The facts are unproven allegations of the Plaintiff and all commentary is based upon the allegations, the truthfulness and accuracy of which are likely in dispute.
ANY TEST FRANCHISING, INC. v. LAB TEST DEPOT, LLC
SOUTHERN DISTRICT OF FLORIDA (MIAMI)
This case obviously involves both trade secret misappropriation issues and copyright infringement. It’s unfortunately common for web developers to “borrow” content from websites, and most often this just results in the service of a Digital Millennium Copyright Act takedown notice or a cease and desist demand letter that results in the content being removed from the web. However, when there is more than simply copying, and there are competitive aspects to the infringement, it is much more likely that a business’s first notice might come by service of a federal lawsuit. It’s a good time to check the contract with your web developers and make sure that when you order customized creative works you aren’t getting cut and paste copies of websites already existing on the web.
Any Test Franchising, Inc. owns and sells the franchise rights to an array of laboratory tests distributed through retail locations. Lab Test Depot, LLC, the Defendant in this case, has allegedly copied much of the content from the Plaintiff’s website. The principals of the Defendant allegedly attended a “discovery day” put on by the Plaintiff and signed an extensive non-disclosure agreement but the Defendant did not enter into a franchise agreement with the Plaintiff.
Defendant is accused of misappropriation of trade secrets and confidential and proprietary business information, federal trademark infringement, federal unfair competition, federal trademark dilution, federal copyright infringement, trademark infringement under Florida common law, and unfair competition under Florida common law. The Prayer for Relief includes requests for temporary, interlocutory, and permanent injunctive relief, general and compensatory damages, actual damages, incidental, special, consequential, and exemplary damages, damages for the unjust enrichment caused by Defendant’s misappropriation and infringement, attorneys’ fees and costs, and such other relief the Court deems just and proper. Traverse Internet Law Cross-Reference Number 1418.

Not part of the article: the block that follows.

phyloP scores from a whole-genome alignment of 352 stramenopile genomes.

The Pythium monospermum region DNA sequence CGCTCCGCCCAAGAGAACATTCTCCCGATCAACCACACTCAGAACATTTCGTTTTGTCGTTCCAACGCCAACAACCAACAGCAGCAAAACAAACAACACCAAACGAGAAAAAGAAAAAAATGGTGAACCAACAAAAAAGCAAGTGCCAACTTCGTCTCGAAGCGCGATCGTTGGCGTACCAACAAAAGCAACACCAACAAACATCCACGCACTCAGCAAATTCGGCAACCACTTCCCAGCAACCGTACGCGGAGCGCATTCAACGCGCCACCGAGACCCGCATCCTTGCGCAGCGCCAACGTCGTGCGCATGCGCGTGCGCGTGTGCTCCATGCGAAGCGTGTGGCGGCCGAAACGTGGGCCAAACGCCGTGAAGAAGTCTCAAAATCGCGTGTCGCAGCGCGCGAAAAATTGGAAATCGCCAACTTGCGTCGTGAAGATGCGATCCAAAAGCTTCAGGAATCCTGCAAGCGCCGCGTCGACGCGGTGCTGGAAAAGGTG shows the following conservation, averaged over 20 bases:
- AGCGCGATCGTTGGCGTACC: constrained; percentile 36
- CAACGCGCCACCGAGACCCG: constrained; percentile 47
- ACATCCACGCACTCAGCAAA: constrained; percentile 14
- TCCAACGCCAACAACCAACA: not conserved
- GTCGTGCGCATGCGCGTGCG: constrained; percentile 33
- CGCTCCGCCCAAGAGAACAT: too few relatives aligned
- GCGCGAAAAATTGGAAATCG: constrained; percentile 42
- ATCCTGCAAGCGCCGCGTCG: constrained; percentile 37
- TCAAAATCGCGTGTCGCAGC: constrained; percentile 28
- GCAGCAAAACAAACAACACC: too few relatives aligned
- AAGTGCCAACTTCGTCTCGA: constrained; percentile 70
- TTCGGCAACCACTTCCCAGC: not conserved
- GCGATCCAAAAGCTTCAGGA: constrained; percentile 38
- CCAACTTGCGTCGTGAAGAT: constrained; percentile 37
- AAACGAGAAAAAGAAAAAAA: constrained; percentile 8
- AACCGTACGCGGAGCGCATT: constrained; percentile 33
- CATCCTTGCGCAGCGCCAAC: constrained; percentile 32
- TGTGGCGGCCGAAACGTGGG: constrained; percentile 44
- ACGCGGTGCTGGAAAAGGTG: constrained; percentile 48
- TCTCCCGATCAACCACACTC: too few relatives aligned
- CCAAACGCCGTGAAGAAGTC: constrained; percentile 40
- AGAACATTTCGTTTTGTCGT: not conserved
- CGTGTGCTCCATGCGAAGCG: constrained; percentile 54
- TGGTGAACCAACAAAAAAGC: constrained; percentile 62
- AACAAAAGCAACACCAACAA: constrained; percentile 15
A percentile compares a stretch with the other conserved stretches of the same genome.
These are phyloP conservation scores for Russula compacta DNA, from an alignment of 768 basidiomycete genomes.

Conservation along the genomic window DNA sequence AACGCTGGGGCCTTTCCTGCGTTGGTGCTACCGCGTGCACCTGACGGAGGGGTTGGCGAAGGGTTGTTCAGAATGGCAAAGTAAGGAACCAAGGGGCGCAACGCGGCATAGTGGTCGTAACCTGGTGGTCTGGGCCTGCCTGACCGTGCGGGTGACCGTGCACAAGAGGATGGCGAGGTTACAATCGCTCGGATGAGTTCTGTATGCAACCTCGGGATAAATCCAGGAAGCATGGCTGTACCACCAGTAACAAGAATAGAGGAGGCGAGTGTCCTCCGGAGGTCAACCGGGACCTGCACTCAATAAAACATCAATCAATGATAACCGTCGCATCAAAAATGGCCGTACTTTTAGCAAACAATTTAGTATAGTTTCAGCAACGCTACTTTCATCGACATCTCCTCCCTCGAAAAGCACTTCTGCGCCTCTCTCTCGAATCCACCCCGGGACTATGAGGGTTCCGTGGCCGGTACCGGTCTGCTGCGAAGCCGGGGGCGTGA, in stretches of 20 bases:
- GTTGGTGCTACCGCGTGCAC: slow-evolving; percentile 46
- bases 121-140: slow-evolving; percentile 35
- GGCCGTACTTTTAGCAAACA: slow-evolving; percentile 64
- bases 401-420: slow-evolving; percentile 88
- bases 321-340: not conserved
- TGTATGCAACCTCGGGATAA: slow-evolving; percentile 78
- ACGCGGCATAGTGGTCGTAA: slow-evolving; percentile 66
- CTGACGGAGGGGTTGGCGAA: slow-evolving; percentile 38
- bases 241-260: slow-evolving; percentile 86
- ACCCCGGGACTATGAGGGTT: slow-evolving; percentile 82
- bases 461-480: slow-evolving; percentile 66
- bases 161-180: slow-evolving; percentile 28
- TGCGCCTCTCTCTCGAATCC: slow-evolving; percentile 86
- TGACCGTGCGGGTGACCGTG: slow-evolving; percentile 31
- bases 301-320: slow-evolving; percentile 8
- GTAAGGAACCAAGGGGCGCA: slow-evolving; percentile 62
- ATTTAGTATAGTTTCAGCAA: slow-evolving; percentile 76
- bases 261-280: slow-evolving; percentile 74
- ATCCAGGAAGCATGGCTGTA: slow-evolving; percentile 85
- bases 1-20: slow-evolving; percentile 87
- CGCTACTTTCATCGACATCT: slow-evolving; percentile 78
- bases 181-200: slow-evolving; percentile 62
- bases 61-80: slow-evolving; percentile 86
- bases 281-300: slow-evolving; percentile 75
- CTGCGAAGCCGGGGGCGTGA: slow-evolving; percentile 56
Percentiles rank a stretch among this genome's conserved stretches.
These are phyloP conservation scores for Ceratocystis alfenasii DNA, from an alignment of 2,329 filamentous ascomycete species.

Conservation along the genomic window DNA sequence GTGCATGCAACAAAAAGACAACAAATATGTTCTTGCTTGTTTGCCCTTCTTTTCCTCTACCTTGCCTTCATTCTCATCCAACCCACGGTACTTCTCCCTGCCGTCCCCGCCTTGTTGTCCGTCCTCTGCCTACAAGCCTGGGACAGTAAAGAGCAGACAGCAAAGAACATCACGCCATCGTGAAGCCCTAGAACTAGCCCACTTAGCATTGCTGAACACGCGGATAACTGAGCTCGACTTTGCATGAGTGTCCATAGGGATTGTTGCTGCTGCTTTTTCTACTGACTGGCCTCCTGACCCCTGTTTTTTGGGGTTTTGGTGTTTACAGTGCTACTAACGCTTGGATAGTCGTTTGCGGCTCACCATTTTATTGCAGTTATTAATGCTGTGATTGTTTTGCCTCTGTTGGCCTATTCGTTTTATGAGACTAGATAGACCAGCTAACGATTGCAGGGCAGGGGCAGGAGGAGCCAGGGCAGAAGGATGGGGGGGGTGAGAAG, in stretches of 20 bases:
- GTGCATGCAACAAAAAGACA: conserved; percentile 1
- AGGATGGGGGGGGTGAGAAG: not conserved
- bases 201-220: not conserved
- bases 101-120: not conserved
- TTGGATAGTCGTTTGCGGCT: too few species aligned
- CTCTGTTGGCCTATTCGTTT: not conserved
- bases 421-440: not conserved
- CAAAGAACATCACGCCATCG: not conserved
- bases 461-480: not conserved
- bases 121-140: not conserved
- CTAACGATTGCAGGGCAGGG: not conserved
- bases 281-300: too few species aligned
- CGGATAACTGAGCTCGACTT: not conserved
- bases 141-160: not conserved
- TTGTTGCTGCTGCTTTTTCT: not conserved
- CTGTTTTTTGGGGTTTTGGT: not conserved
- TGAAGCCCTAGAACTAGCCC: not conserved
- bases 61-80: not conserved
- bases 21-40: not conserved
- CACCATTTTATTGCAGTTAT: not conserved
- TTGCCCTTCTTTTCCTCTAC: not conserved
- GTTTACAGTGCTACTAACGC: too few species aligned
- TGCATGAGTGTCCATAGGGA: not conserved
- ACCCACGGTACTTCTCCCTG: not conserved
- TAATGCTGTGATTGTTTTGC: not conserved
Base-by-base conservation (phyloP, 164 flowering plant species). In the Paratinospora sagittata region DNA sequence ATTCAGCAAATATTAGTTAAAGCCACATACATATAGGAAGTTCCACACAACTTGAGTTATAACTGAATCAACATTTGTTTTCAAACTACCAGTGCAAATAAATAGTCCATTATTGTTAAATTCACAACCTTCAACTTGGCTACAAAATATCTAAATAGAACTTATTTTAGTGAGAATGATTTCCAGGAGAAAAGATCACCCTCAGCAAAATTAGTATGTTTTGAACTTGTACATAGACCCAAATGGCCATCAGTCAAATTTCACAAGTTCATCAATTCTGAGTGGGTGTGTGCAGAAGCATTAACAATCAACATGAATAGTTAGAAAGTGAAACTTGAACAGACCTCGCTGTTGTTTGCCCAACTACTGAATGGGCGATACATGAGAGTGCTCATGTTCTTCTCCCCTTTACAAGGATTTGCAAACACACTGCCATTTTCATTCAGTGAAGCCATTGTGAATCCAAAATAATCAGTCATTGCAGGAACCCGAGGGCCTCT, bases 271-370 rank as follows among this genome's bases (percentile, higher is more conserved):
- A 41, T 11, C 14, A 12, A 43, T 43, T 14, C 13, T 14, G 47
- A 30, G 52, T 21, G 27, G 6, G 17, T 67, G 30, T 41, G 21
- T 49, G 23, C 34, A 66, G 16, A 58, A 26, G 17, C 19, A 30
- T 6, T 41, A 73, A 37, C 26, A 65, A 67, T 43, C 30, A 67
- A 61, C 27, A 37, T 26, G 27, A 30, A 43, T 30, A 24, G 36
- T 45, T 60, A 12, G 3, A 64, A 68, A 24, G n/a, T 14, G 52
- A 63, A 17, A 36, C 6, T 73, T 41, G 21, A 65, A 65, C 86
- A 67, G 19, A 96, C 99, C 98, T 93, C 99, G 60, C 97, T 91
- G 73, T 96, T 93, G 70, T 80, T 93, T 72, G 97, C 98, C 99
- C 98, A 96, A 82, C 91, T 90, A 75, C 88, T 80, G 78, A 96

RIGHTHAVEN LLC v. CITIZENS FOR RESPONSIBILITY AND ETHICS IN WASHINGTON, INC.
DISTRICT OF NEVADA (LAS VEGAS)
This is another form of an “attack” or “sucks” site. By not targeting a company directly, but instead appearing to present a “corrupt” organization clearing house, this type of attack can be even more successful in influencing public opinion about a business. The doctrine of “fair use” allows a certain amount of copying in the context of publishing commentary about the content. The issue in this case will be whether the copying of content was appropriate, necessary and reasonable in order to criticize the content or the organization.
What does free speech allow one to do online? Oftentimes intellectual property laws clash with the free speech doctrine. If false information is being published about your business, then you may have a defamation claim. If clear statements of opinion are being published that are disparaging, oftentimes businesses will turn to either trademark, copyright, or trade secret law to attack the problem.
The Plaintiff is a Nevada limited-liability company apparently involved in a political disagreement with the Defendant, a non-profit corporation with its principle place of business in Washington, D.C. The Defendant organization allegedly maintains a website at www.crewsmostcorrupt.org which, at least in part, targets the Plaintiff organization. Plaintiff alleges that the CREW website contains extensive copyright protected materials owned exclusively by the Plaintiff.
Righthaven alleges copyright infringement and requests preliminary and permanent injunctive relief, for Defendant to provide Plaintiff with electronic or hard copies of all evidence and documentation of the work, contact information for any person CREW has communicated with regarding the work, financial evidence related to the work, transfer of domains to Righthaven, statutory damages, pre- and post-judgment interest, and any further relief the Court deems appropriate. Traverse Internet Law Cross-Reference Number 1422.